If you’ve kept indoor plants for any length of time, chances are you’ve encountered fungus gnats. These common houseplants pests don’t cause as much damage as spider mites and scale, and most plant lovers consider fungus gnats mostly a nuisance.
However, if fungus gnat populations soar, fungus gnat larvae can damage plant roots, and adult gnats can also transmit damping off to young plants.
While fungus gnats are certainly troublesome, the good news is that these pests can be easily managed by adjusting your plant care regimen. Below, you’ll discover the best ways to tackle a fungus gnat infestation to keep your house plants gnat-free and pristine for many years to come!
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What Are Fungus Gnats?
Fungus gnats are small, flying insects that look much like fruit flies. However, unlike other small flies, fungus gnats have long legs and thin bodies, and their flight pattern is quite erratic.
Adult fungus gnats are about the same size as fruit flies, and they have grayish-black bodies and gray or transparent wings, while fungus gnats in the larval stage look like small, transparent worms with shiny black heads.
Feeding on organic matter, old plant material, and fungi in plant soil, small numbers of fungus gnats are relatively harmless, and they don’t sting, bite, or directly damage plants.
However, large numbers of fungus gnats can destroy plant roots and cause other issues. Worse still, fungus gnats have the irritating habit of flying up in your face (or into your drink!) when watering your plants!
What Causes Gnats?
Fungus gnats may hitch a ride on new plants purchased from garden centers or can fly into your home through an open window. But what really attracts fungus gnats is overwatering.
Fungus gnats love moist soil, and if a fungus gnat problem crops up in your houseplant collection, chances are you will need to adjust your watering regimen.
Not only do overwatered plants provide the perfect habitat for fungus gnats, but soggy soil is also a breeding ground for fungus and root rot.
Identifying Gnats On Houseplants and Indoor Plants
Fungus gnats don’t fly very well, so they spend most of their time hovering near the top layer of soil in potted plants. You may also see fungus gnats congregating in the damp potting mix around the drainage holes of plant pots.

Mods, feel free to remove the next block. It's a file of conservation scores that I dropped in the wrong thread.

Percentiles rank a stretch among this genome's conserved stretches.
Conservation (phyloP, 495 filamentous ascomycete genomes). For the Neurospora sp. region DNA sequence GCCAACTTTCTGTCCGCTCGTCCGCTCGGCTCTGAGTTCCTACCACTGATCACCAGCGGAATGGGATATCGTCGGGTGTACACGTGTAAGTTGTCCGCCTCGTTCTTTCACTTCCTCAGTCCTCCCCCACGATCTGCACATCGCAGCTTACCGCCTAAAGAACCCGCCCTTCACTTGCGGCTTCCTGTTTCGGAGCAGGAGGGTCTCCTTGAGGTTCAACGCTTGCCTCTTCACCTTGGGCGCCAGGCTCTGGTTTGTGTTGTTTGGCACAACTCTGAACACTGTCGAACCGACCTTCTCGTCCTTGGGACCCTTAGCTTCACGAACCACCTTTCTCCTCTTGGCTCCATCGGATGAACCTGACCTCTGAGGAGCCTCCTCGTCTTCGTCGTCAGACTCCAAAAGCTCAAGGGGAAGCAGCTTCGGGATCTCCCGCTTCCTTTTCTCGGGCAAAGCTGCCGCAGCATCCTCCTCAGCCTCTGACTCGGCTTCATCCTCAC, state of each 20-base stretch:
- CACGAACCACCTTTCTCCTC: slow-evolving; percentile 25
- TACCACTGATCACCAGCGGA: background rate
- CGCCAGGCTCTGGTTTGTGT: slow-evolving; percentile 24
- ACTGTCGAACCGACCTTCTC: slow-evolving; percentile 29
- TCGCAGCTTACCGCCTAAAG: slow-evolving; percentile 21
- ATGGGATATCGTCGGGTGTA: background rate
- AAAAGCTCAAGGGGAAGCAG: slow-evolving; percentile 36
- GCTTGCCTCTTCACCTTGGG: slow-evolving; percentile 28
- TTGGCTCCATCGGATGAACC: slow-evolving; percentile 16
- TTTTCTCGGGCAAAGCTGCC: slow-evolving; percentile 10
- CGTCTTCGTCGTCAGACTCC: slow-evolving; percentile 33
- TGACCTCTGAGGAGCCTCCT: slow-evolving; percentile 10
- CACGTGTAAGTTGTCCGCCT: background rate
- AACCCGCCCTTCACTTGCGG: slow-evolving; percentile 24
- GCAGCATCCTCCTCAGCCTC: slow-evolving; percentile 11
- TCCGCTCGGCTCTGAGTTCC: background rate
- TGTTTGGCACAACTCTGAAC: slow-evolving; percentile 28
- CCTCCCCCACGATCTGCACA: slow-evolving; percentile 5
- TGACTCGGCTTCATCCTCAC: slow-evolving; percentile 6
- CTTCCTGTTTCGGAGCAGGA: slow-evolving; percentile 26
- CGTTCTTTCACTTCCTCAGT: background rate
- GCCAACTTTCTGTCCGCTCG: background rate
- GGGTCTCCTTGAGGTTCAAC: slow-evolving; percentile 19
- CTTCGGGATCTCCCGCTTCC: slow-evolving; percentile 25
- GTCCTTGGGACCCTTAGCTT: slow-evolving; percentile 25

If you’re still unsure you’re dealing with fungus gnats, give your houseplants a gentle shake. If small insects fly out of your plants, there’s a good chance you’re dealing with soil gnats.
Another option is to lay potato slices on the top of the soil of your houseplants and check the slices in the morning for signs of fungus gnat larvae.
How To Prevent Fungus Gnats
The best way to keep fungus gnats at bay is to avoid overwatering houseplants. Fungus gnats thrive in damp soil, and they feed on fungus that grows in overly moist conditions.
However, if the soil surface is allowed to dry out a bit between plant waterings, fungus gnat adults won’t be as keen to lay their eggs, and their populations won’t grow as rapidly.
Since different plants have different watering needs, it can be tricky to know exactly when and how much to water houseplants. However, a good rule of thumb is that tropical houseplants should be watered when the top one to two inches of soil feels dry to the touch, and succulents and cacti need to be watered much less than that. And, of course, keep plants in pots with plenty of drainage holes!
Aside from adjusting how you water plants, you can prevent fungus gnats by checking new plants over well and quarantining new additions for a couple of days before you add them to your houseplant collection. If in doubt, you can also spray new houseplants with a mild soap spray made with water and a few drops of dish soap to make sure you’re not bringing fungus gnats or other pests into your home.
You might find this guide to watering indoor plants helpful, especially if you are a beginner.
Damage Caused By Fungus Gnats
Small populations of fungus gnats won’t do much harm to plants. But if fungus gnats reproduce rapidly, large numbers of larvae will begin to feed on plant roots, which can cause significant harm, especially to young plants and seedlings. Damage from fungus gnat larvae looks similar to the symptoms of root rot, and infected plants may wilt, and their leaves may droop, yellow, and drop away.